A lot of self-help books which purport to guide you to your "right livelihood" tell you to look for clues like the above. And, if there are a lot of books in the house, what kind? Fiction or non-fiction? What kind of fiction? What kind of non-fiction? I know, I know – self-help books. Ha!

With me it is books that tell the history of some event or person, or books that tell how to do something, or how things really are or were. The inside story. The truth. On my own bookshelf you would also find a fair amount of books written by political people, too. Unread, mostly - started but never finished, since I really don't like politics except for the sake of argument or theorizing - but I have a failing in that I think one of them might have the answer. Not so far.

What do you want to be when you grow up?


  1. Nice post. I'm not sure I know my life's purpose but I am doing something that makes me happy.

  2. I have wanted to be a writer since high school, specifically telling stories. I still want to do that, though I'm not sure about the "when I grow up part." On the one hand, there's a strong argument for the likelihood I was never a child. And one nearly as compelling that, imagination-wise, I never grew up. Given how much of that goes into writing, growing up might not be the best way to get there. Or, in fact, the writing at all.

    But when it comes to central purpose, that comes more to mind like what I want to accomplish in my life, what I want from life, which I think of differently that my yearn to write. What I want is to take care of the people I love and to contribute only to making the world better. I don't expect to change it by myself, but I don't want to be part of the problem. I want to be tolerant and understanding and kind, not hurt anyone unnecessarily and always strive to make the world a little better than when I came here.

    I wanted to be loved, too, but, hey, no one said you get everything.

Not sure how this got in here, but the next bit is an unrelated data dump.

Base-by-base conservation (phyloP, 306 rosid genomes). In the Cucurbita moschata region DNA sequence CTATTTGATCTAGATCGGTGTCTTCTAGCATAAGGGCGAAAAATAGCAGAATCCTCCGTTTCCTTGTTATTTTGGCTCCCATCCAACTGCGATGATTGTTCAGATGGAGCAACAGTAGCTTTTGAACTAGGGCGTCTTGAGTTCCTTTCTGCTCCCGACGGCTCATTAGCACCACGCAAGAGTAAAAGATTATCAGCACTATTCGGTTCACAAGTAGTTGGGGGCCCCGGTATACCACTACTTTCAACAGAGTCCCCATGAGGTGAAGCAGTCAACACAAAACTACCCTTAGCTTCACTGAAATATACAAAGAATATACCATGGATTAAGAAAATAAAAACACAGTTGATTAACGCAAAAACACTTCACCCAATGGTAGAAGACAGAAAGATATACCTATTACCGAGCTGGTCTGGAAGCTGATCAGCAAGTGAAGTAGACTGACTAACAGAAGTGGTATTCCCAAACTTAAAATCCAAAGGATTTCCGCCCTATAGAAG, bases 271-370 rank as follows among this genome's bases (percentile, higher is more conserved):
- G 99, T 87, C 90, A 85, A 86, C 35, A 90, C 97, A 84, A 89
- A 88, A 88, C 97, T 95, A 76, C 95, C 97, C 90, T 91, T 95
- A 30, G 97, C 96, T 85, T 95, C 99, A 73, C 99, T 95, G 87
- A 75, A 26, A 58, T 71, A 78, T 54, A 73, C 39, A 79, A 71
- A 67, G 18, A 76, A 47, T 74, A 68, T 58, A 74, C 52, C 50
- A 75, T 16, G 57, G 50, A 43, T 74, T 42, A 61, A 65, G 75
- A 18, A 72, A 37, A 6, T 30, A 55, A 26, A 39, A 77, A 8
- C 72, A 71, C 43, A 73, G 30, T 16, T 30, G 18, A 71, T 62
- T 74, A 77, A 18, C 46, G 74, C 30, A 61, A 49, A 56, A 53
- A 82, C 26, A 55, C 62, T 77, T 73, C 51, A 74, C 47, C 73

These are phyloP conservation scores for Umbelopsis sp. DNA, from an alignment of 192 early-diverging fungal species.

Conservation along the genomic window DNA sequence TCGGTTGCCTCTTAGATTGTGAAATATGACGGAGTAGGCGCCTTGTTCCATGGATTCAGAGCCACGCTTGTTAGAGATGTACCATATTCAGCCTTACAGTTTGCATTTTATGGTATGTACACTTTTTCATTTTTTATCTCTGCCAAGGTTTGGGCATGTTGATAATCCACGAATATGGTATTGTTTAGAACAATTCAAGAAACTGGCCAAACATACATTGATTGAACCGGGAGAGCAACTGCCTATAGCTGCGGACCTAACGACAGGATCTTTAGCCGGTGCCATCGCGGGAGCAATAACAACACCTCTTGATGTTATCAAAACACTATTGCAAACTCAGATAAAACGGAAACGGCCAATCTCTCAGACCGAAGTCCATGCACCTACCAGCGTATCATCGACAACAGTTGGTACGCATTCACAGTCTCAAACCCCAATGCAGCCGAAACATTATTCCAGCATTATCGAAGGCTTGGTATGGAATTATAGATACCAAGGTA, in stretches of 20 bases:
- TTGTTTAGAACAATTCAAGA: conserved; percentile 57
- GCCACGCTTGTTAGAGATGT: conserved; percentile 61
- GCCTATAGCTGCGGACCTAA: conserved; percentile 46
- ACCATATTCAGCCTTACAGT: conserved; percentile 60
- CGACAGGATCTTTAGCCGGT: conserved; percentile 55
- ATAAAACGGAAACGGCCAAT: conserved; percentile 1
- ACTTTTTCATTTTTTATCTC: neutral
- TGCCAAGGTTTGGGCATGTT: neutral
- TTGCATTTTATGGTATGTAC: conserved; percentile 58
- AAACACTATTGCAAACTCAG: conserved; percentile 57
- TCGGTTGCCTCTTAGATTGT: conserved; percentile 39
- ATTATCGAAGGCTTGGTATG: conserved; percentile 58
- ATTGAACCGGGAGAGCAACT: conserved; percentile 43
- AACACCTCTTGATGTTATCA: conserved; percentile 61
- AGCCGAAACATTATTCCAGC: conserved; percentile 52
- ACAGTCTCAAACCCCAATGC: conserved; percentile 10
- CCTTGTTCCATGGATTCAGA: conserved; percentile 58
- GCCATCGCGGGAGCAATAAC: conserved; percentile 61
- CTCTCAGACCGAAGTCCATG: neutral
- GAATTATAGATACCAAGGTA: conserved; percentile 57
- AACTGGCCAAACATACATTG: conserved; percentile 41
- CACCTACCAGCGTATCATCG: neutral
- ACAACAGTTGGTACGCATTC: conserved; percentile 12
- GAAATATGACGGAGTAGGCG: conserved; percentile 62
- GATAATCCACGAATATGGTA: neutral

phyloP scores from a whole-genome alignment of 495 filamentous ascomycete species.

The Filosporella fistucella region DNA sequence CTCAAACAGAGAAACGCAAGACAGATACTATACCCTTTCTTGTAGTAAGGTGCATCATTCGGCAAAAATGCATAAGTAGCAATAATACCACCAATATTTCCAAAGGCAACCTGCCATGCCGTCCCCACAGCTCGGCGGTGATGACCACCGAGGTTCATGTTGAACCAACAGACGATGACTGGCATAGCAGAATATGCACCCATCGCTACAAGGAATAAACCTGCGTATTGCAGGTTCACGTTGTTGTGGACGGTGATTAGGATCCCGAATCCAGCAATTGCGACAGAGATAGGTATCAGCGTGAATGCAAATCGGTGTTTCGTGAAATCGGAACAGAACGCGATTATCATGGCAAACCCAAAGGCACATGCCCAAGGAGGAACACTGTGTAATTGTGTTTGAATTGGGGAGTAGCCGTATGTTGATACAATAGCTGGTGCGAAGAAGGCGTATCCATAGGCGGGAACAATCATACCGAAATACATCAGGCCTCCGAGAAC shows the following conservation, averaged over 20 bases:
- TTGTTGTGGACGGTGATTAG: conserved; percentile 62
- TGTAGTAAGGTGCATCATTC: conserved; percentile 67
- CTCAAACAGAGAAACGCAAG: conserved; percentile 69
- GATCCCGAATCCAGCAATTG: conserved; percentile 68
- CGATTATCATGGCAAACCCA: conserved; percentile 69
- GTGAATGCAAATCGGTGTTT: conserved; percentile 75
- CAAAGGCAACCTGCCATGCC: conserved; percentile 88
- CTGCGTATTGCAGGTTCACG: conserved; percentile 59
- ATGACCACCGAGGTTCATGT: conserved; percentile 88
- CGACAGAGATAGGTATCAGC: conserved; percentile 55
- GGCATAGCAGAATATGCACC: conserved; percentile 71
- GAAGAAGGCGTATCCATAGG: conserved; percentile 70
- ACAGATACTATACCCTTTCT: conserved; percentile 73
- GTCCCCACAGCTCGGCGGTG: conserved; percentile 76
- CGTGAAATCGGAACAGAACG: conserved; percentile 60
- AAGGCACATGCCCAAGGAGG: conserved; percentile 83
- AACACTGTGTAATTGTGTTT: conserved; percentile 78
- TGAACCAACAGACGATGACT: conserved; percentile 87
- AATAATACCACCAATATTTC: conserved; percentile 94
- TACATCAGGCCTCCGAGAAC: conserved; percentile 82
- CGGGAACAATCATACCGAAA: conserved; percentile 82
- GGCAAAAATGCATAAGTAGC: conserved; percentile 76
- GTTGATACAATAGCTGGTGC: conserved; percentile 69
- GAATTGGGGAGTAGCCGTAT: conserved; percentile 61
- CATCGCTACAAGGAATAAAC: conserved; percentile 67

1. Not "want" to do. Something you already do, have always done. Think simpler and more general.

  3. My dad used to tell me that if one can make a living out of what they enjoy doing that they will never have to work a day of their life. That is one of many things that he would tell me that I regret not being grown-up enough to truly appreciate while he was still with us in this world. For him, it was running heavy equipment--mostly bulldozers. For me, it is reasoning with people over critically important Spiritual matters. Although, I am yet to make a living out of it, and I no longer expect to, which does trouble me. For "I" do not consider storing up treasure in Heaven as being all that valuable with there still being so much of "me" remaining intact (just to be as honest about it as I can be).

    1. I'm sorry I didn't get your comment up for so long, Jerry. I believe what your dad said is very true, if only we could find the thing we love to do. I have always thought you were a good writer and should be making money at it somehow. Perhaps you don't think you SHOULD be making money at what you love to write about, or just haven't thought of the right way to do it.

  4. Are you kidding me? Hey, I want to be rich and famous! In all seriousness, I have struggled with knowing that most of what I have been given to say is meant for immediately before and during the reign of the antichrist and thinking that this does not mean that I cannot eek out some sort of a meager existence from what He has given me to say about what are generally considered to be more secular matters in the eyes of this world. Hopefully, He will just simply show me a way to do this. For if it comes down to me having to actually find it, there is no hope for me to be found.

  5. When I was young I didn't know what I wanted to be, and I still don't know. I agree with the 'make your work your hobby' statement (or the other way around).

    1. I think you were born to be a marauding Viking. With good taste. :)

    2. We from the Netherlands are not (I repeat NOT) part of Scandinavia :-)

    3. The U.S. isn't part of Scandinavia either but I was born to be a horned pillager. Viking is a state of mind. I retract for you. You can be a blogging historian. :)